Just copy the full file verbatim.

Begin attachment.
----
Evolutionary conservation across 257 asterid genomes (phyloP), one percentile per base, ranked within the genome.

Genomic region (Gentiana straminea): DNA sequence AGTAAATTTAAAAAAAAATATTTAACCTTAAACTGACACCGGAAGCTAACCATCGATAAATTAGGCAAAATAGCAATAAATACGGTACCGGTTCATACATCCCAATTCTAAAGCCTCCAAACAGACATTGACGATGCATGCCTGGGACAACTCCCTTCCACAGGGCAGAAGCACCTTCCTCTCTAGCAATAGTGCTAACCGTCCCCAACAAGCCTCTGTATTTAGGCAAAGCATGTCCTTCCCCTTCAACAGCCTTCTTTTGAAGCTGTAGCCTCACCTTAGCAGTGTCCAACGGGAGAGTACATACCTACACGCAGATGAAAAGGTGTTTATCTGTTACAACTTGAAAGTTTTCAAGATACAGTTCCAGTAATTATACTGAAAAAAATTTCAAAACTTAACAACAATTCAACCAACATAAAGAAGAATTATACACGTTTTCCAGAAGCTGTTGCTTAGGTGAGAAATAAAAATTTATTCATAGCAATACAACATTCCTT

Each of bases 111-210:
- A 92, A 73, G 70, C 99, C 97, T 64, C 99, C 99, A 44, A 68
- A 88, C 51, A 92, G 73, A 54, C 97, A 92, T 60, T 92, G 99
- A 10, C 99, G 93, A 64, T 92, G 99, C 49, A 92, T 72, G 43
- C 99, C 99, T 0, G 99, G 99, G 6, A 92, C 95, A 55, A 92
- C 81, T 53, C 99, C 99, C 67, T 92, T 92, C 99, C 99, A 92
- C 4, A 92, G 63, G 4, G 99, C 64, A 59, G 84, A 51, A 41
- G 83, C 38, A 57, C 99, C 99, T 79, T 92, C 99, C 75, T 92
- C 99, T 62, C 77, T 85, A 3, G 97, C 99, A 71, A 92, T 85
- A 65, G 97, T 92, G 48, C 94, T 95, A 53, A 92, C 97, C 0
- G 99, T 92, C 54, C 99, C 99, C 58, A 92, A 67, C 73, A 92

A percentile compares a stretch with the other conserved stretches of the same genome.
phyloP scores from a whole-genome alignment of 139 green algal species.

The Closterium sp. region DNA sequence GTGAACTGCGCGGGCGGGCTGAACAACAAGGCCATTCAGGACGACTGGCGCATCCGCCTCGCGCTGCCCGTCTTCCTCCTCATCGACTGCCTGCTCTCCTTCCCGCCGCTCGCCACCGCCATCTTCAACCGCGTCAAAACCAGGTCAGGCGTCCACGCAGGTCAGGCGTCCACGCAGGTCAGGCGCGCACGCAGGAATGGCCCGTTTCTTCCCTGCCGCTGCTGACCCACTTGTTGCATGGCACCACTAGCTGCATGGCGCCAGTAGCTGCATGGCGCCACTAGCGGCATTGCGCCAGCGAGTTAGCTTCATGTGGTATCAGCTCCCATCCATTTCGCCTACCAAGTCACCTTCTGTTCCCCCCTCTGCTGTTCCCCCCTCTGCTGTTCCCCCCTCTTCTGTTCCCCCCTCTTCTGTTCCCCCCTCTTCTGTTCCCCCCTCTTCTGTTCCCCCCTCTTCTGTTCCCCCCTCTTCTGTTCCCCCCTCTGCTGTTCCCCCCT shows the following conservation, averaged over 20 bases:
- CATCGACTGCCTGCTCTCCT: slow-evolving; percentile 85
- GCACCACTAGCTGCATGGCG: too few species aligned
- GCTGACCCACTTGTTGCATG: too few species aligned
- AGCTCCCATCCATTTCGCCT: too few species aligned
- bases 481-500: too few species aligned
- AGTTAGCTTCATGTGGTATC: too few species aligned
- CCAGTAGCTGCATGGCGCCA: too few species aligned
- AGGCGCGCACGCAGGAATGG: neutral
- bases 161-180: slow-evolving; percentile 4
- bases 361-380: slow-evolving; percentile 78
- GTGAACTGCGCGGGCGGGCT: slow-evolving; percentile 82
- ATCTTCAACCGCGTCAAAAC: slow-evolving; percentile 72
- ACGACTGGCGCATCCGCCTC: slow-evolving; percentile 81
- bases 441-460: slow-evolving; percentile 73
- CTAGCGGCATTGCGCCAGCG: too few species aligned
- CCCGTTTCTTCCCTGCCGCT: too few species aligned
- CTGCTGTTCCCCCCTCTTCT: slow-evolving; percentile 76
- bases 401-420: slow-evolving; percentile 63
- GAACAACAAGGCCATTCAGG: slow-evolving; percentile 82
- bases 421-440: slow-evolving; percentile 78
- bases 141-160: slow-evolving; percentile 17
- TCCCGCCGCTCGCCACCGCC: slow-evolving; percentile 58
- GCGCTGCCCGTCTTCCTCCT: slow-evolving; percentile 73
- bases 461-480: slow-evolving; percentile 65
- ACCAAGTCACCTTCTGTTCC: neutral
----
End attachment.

Evolutionary conservation across 257 asterid genomes (phyloP), one percentile per base, ranked within the genome.

Genomic region (Gentiana straminea): DNA sequence AGTAAATTTAAAAAAAAATATTTAACCTTAAACTGACACCGGAAGCTAACCATCGATAAATTAGGCAAAATAGCAATAAATACGGTACCGGTTCATACATCCCAATTCTAAAGCCTCCAAACAGACATTGACGATGCATGCCTGGGACAACTCCCTTCCACAGGGCAGAAGCACCTTCCTCTCTAGCAATAGTGCTAACCGTCCCCAACAAGCCTCTGTATTTAGGCAAAGCATGTCCTTCCCCTTCAACAGCCTTCTTTTGAAGCTGTAGCCTCACCTTAGCAGTGTCCAACGGGAGAGTACATACCTACACGCAGATGAAAAGGTGTTTATCTGTTACAACTTGAAAGTTTTCAAGATACAGTTCCAGTAATTATACTGAAAAAAATTTCAAAACTTAACAACAATTCAACCAACATAAAGAAGAATTATACACGTTTTCCAGAAGCTGTTGCTTAGGTGAGAAATAAAAATTTATTCATAGCAATACAACATTCCTT

Each of bases 111-210:
- A 92, A 73, G 70, C 99, C 97, T 64, C 99, C 99, A 44, A 68
- A 88, C 51, A 92, G 73, A 54, C 97, A 92, T 60, T 92, G 99
- A 10, C 99, G 93, A 64, T 92, G 99, C 49, A 92, T 72, G 43
- C 99, C 99, T 0, G 99, G 99, G 6, A 92, C 95, A 55, A 92
- C 81, T 53, C 99, C 99, C 67, T 92, T 92, C 99, C 99, A 92
- C 4, A 92, G 63, G 4, G 99, C 64, A 59, G 84, A 51, A 41
- G 83, C 38, A 57, C 99, C 99, T 79, T 92, C 99, C 75, T 92
- C 99, T 62, C 77, T 85, A 3, G 97, C 99, A 71, A 92, T 85
- A 65, G 97, T 92, G 48, C 94, T 95, A 53, A 92, C 97, C 0
- G 99, T 92, C 54, C 99, C 99, C 58, A 92, A 67, C 73, A 92

A percentile compares a stretch with the other conserved stretches of the same genome.
phyloP scores from a whole-genome alignment of 139 green algal species.

The Closterium sp. region DNA sequence GTGAACTGCGCGGGCGGGCTGAACAACAAGGCCATTCAGGACGACTGGCGCATCCGCCTCGCGCTGCCCGTCTTCCTCCTCATCGACTGCCTGCTCTCCTTCCCGCCGCTCGCCACCGCCATCTTCAACCGCGTCAAAACCAGGTCAGGCGTCCACGCAGGTCAGGCGTCCACGCAGGTCAGGCGCGCACGCAGGAATGGCCCGTTTCTTCCCTGCCGCTGCTGACCCACTTGTTGCATGGCACCACTAGCTGCATGGCGCCAGTAGCTGCATGGCGCCACTAGCGGCATTGCGCCAGCGAGTTAGCTTCATGTGGTATCAGCTCCCATCCATTTCGCCTACCAAGTCACCTTCTGTTCCCCCCTCTGCTGTTCCCCCCTCTGCTGTTCCCCCCTCTTCTGTTCCCCCCTCTTCTGTTCCCCCCTCTTCTGTTCCCCCCTCTTCTGTTCCCCCCTCTTCTGTTCCCCCCTCTTCTGTTCCCCCCTCTGCTGTTCCCCCCT shows the following conservation, averaged over 20 bases:
- CATCGACTGCCTGCTCTCCT: slow-evolving; percentile 85
- GCACCACTAGCTGCATGGCG: too few species aligned
- GCTGACCCACTTGTTGCATG: too few species aligned
- AGCTCCCATCCATTTCGCCT: too few species aligned
- bases 481-500: too few species aligned
- AGTTAGCTTCATGTGGTATC: too few species aligned
- CCAGTAGCTGCATGGCGCCA: too few species aligned
- AGGCGCGCACGCAGGAATGG: neutral
- bases 161-180: slow-evolving; percentile 4
- bases 361-380: slow-evolving; percentile 78
- GTGAACTGCGCGGGCGGGCT: slow-evolving; percentile 82
- ATCTTCAACCGCGTCAAAAC: slow-evolving; percentile 72
- ACGACTGGCGCATCCGCCTC: slow-evolving; percentile 81
- bases 441-460: slow-evolving; percentile 73
- CTAGCGGCATTGCGCCAGCG: too few species aligned
- CCCGTTTCTTCCCTGCCGCT: too few species aligned
- CTGCTGTTCCCCCCTCTTCT: slow-evolving; percentile 76
- bases 401-420: slow-evolving; percentile 63
- GAACAACAAGGCCATTCAGG: slow-evolving; percentile 82
- bases 421-440: slow-evolving; percentile 78
- bases 141-160: slow-evolving; percentile 17
- TCCCGCCGCTCGCCACCGCC: slow-evolving; percentile 58
- GCGCTGCCCGTCTTCCTCCT: slow-evolving; percentile 73
- bases 461-480: slow-evolving; percentile 65
- ACCAAGTCACCTTCTGTTCC: neutral